A chlorine bomb is a small explosive device which uses the pressure of chemically produced chlorine gas or other chlorine-containing gases such as hydrogen chloride to produce an explosion. It is made with an airtight container part-filled with different types of chlorine tablet and other reagents. The reaction produces an expansive increase in pressure, eventually rupturing the container. Usually, such a device is not made on a large scale, often being manufactured from common house objects.
Such a device is a more toxic and acidic alternative to a dry ice bomb, but likewise typically made by young people for amusement and recreational use rather than with any intent to harm. However, exposure to chlorinous gases and the reactive substances involved can cause respiratory problems from inhalation and also cause injury to other mucous membranes, similar to tear gas. Most injuries relating to these devices involve bruised hands, blinding and other eye injuries.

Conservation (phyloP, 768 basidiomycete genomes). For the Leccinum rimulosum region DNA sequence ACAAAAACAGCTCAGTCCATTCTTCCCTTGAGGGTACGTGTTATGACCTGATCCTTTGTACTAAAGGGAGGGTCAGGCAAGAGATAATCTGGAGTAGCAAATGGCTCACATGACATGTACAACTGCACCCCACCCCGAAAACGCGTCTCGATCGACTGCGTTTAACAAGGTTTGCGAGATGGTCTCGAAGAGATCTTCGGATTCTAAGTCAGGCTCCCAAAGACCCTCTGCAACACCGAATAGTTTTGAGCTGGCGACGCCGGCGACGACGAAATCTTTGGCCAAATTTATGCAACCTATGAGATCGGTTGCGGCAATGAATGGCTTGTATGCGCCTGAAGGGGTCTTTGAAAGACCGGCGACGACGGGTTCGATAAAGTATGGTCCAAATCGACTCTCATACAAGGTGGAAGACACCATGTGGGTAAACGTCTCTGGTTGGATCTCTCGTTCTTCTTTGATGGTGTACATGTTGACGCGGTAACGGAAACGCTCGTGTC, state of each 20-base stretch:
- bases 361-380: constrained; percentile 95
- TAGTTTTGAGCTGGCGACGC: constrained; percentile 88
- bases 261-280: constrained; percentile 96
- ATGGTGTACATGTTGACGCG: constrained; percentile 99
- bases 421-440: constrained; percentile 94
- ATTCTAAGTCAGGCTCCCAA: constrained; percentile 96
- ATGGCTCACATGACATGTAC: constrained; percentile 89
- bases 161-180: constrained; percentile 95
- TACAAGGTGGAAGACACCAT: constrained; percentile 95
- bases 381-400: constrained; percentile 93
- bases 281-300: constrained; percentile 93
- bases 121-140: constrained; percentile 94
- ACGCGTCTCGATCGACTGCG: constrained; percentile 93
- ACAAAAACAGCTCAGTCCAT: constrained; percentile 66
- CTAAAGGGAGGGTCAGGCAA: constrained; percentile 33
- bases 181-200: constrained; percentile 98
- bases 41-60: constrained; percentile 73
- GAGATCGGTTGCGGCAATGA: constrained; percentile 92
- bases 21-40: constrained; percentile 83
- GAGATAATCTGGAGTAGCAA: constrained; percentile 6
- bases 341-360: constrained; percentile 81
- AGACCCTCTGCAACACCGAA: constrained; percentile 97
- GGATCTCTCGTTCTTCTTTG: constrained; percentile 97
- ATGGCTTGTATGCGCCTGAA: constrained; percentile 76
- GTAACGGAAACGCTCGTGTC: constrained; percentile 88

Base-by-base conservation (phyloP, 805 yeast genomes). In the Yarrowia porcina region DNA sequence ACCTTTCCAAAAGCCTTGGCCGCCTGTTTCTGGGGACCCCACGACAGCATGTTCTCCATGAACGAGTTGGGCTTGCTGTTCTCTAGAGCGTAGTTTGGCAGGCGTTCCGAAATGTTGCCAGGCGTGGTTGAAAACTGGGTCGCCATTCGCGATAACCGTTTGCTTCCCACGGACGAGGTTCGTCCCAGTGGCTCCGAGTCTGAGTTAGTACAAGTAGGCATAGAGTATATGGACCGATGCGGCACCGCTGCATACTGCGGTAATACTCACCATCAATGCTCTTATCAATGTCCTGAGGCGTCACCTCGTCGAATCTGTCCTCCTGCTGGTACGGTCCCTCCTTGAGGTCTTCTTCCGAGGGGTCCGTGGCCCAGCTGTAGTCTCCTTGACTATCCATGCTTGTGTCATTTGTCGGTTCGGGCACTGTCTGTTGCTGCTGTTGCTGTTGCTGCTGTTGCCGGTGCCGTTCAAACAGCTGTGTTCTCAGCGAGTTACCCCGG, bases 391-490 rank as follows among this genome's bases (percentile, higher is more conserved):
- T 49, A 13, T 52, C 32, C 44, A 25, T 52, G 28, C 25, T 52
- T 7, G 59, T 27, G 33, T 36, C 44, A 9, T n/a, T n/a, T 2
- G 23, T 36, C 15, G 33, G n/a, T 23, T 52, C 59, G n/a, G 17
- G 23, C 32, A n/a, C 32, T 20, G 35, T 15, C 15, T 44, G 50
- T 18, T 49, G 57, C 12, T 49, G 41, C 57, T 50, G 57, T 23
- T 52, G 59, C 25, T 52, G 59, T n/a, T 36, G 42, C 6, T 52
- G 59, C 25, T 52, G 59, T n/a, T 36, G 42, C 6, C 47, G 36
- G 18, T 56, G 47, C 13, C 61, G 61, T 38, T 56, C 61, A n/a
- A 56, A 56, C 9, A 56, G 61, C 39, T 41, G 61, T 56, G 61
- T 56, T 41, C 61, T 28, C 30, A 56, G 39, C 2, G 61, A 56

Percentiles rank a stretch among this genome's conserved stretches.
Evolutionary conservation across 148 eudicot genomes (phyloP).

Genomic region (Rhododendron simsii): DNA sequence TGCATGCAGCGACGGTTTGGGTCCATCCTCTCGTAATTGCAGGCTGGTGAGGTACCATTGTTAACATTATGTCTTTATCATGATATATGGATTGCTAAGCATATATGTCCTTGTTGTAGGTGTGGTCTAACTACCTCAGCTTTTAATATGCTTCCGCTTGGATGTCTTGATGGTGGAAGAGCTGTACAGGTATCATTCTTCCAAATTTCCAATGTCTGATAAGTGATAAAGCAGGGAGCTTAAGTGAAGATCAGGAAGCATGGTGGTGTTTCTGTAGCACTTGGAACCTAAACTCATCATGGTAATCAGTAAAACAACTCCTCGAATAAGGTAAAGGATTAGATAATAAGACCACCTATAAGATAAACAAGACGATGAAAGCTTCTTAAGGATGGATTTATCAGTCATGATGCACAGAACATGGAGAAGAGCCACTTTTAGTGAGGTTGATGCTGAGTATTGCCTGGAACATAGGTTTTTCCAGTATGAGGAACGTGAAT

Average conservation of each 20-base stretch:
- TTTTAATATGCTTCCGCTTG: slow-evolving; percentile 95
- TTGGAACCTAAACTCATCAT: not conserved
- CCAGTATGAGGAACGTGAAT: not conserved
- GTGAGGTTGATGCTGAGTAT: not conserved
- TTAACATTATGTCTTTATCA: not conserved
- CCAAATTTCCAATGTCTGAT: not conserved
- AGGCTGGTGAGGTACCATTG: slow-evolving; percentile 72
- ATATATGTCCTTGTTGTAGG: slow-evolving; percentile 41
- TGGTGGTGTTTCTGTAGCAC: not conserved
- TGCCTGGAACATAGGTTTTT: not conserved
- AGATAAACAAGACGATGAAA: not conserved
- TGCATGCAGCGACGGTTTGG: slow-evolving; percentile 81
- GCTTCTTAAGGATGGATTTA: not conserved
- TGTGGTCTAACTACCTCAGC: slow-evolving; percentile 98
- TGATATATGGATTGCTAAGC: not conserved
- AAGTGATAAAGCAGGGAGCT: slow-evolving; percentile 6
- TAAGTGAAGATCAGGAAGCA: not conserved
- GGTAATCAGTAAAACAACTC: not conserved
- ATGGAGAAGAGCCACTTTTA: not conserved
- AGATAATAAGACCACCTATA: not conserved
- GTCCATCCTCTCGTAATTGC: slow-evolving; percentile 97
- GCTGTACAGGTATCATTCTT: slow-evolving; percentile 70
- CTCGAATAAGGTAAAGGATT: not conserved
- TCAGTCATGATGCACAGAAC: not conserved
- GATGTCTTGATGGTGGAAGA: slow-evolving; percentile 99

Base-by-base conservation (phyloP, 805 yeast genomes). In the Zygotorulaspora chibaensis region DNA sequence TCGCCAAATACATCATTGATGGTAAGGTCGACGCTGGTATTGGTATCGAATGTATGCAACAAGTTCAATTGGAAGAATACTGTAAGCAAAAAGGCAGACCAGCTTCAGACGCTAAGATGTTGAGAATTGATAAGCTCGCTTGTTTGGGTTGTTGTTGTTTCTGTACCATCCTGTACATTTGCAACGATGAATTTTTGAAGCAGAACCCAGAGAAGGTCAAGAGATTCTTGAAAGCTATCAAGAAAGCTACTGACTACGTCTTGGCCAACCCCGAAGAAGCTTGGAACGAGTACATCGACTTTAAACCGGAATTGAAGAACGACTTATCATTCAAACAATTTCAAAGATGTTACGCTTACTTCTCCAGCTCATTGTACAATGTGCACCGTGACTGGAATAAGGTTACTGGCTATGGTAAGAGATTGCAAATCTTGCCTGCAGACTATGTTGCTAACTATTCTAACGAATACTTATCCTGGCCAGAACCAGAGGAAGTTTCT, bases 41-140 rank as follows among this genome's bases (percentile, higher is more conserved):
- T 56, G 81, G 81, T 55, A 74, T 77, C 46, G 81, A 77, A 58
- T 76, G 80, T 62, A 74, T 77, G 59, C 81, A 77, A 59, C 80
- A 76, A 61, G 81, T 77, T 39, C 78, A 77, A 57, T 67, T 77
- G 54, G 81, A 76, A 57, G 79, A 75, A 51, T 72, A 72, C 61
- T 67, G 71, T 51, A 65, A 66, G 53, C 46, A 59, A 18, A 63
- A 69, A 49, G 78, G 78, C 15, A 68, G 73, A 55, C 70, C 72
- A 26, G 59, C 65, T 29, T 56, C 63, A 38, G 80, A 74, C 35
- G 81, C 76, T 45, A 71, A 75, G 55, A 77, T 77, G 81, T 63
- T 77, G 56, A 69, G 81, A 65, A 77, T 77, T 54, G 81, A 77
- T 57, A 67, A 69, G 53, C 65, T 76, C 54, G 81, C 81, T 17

Contrary to the opinion of chemical laymen and public security experts, chlorine is not generated by the reaction of hydrochloric acid with ammonia but ammonium chloride. Also chlorine is not formed by the reaction of chlorine bleach with ammonia. The reaction of bleach with ammonia forms monochloramine, nitrogen trichloride, and a number of other toxic and explosive products depending on the circumstances of the chemical reaction, but not pure chlorine.